The AHDB has formally asked The Lancet to remove 'unclear' data which links red meat consumption with cancers and other diseases.
In an open letter to the medical journal, the levy board has formally requested the retraction of the Global Burden of Disease Study 2019.
The controversial report stated that eating even a few mouthfuls of red meat weekly was bad for human health.
However, the AHDB, along with numerous academics and nutritionists, say that red meat can have a role in a healthy balanced diet, as it naturally contains vitamin B12, which can help reduce tiredness and fatigue, along with other vitamins and minerals.
Since its publication, The Lancet has been frequently criticised over whether this claim was scrutinised by peers and conducted in line with appropriate procedures to ensure its accuracy.
The AHDB said it was "very much unclear" over whether the data underwent independent scrutiny.
The levy organisation said it also had concerns over whether The Lancet's new evidence review process was carried out in accordance with relevant intellectual protocols.
Of significant concern is that the authors of the Global Burden of Disease Study 2019 published another study, independent of The Lancet, in late 2022 which found "weak evidence of association between unprocessed red meat consumption and colorectal cancer, breast cancer, type 2 diabetes and ischemic heart disease."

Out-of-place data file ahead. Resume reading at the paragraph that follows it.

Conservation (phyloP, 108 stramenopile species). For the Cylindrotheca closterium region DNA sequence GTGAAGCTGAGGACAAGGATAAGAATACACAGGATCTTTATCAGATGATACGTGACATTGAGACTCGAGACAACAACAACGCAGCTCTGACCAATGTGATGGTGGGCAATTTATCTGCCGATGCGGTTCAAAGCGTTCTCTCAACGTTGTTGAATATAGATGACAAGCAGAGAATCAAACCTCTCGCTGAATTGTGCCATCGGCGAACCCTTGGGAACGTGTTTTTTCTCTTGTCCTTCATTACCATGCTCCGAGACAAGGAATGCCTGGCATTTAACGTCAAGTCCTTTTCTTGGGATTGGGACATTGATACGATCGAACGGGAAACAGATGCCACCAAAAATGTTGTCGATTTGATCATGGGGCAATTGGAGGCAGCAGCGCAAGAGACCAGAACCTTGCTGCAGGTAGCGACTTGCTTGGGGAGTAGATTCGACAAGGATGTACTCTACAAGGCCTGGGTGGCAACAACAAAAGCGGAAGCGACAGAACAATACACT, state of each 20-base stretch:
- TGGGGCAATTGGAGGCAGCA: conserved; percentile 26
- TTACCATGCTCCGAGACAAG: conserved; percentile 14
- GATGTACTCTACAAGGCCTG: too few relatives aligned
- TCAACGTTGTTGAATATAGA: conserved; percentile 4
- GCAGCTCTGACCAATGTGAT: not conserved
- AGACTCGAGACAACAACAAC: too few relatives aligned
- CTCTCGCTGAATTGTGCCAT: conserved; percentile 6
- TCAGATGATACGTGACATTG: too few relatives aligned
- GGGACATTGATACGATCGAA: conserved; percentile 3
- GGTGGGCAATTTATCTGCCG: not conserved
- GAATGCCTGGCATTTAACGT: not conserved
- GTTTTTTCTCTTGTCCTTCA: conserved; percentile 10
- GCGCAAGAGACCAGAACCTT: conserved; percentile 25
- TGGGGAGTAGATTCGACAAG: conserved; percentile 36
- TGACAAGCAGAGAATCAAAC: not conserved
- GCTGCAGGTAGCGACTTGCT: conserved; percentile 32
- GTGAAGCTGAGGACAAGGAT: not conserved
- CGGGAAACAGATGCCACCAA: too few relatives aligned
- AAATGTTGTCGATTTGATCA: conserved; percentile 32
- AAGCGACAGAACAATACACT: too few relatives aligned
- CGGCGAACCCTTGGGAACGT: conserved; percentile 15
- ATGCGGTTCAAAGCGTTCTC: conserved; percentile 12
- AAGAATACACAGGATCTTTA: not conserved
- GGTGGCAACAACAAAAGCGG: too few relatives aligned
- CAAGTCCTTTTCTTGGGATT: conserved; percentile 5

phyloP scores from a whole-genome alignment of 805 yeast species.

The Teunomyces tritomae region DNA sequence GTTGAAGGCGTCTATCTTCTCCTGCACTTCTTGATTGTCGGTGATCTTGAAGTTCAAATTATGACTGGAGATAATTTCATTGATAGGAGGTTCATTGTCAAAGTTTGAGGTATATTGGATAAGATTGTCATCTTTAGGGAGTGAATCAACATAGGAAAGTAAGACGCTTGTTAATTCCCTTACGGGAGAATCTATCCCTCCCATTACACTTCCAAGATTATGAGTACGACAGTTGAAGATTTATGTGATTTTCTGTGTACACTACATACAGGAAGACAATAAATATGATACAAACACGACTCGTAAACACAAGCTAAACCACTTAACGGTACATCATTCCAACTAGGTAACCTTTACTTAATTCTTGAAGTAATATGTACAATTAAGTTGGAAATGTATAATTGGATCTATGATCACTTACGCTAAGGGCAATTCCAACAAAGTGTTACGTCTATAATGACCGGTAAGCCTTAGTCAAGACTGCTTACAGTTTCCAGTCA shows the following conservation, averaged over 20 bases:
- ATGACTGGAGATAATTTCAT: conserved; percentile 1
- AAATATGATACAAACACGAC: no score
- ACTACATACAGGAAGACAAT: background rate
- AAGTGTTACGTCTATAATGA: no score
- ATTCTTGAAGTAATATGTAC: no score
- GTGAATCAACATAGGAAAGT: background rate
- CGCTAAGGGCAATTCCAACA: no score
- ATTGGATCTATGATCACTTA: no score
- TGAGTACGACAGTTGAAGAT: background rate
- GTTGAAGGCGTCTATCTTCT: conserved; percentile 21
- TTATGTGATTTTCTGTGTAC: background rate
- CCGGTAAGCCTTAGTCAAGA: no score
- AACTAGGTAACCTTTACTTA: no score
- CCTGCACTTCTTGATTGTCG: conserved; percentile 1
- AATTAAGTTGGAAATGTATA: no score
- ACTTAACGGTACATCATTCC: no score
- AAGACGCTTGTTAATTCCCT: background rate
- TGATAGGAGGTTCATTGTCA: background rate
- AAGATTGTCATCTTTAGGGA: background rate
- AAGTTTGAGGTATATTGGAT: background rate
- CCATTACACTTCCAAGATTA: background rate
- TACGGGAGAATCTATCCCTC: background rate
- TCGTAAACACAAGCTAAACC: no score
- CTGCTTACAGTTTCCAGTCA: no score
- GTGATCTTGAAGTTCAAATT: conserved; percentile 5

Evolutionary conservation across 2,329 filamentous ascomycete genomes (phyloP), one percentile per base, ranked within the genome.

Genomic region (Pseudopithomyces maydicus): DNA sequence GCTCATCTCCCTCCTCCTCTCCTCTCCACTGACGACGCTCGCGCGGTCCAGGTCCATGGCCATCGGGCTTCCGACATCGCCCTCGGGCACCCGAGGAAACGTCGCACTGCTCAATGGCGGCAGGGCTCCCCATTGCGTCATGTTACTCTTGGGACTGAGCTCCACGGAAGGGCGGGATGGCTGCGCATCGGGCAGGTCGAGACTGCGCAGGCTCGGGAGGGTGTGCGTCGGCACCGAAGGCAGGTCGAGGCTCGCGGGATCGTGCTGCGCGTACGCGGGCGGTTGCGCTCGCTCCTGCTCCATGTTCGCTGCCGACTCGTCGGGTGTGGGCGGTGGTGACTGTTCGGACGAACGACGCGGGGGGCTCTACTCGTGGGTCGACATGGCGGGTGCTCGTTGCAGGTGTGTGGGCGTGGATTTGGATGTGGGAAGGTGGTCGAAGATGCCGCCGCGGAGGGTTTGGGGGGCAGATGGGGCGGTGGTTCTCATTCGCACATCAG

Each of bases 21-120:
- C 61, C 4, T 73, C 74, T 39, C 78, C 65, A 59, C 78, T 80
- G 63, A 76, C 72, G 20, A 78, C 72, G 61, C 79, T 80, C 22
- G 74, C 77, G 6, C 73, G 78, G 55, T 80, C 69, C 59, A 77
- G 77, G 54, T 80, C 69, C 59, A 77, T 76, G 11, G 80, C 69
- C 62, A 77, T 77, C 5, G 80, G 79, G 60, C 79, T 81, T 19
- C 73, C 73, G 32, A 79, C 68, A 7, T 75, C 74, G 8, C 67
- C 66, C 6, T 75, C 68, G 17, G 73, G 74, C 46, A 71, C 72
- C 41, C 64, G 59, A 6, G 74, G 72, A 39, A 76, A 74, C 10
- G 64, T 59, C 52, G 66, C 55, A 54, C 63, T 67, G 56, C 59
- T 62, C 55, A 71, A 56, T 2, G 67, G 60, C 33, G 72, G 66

This report added that there was "no evidence of an association between unprocessed red meat and ischemic stroke or haemorrhagic stroke.”
Despite this, the Global Burden of Disease 2019 continues to be used to support claims that red meat consumption is a cause of higher health risks.
The Global Burden of Disease is an influential dataset, used by policy makers all over the world to shape dietary and health guidelines.
It has been referenced in 1,000 scientific papers and up to 50 policy documents globally, including the National Food Strategy.
It is reviewed every two years, and it’s methodologies and review criteria constantly evolve to ensure continued improvement and accuracy.
However, between 2017 and 2019, the authors developed and implemented new review analysis, which the AHDB said was "in isolation of competent scientific practice and international protocols".
AHDB’s chief executive, Tim Rycroft said: “It is imperative that this science follows due process and critical review to ensure the greatest accuracy and, not least, legitimacy.
“As an evidence-based organisation, we are particularly concerned about the lack of transparency around how this data has been analysed and the way in which the new evidence review criteria has been determined.
"Therefore, on behalf of our levy payers, we will continue to push for transparency on this, to ensure the health impacts of red meat consumption are accurately depicted in science, policy and indeed society."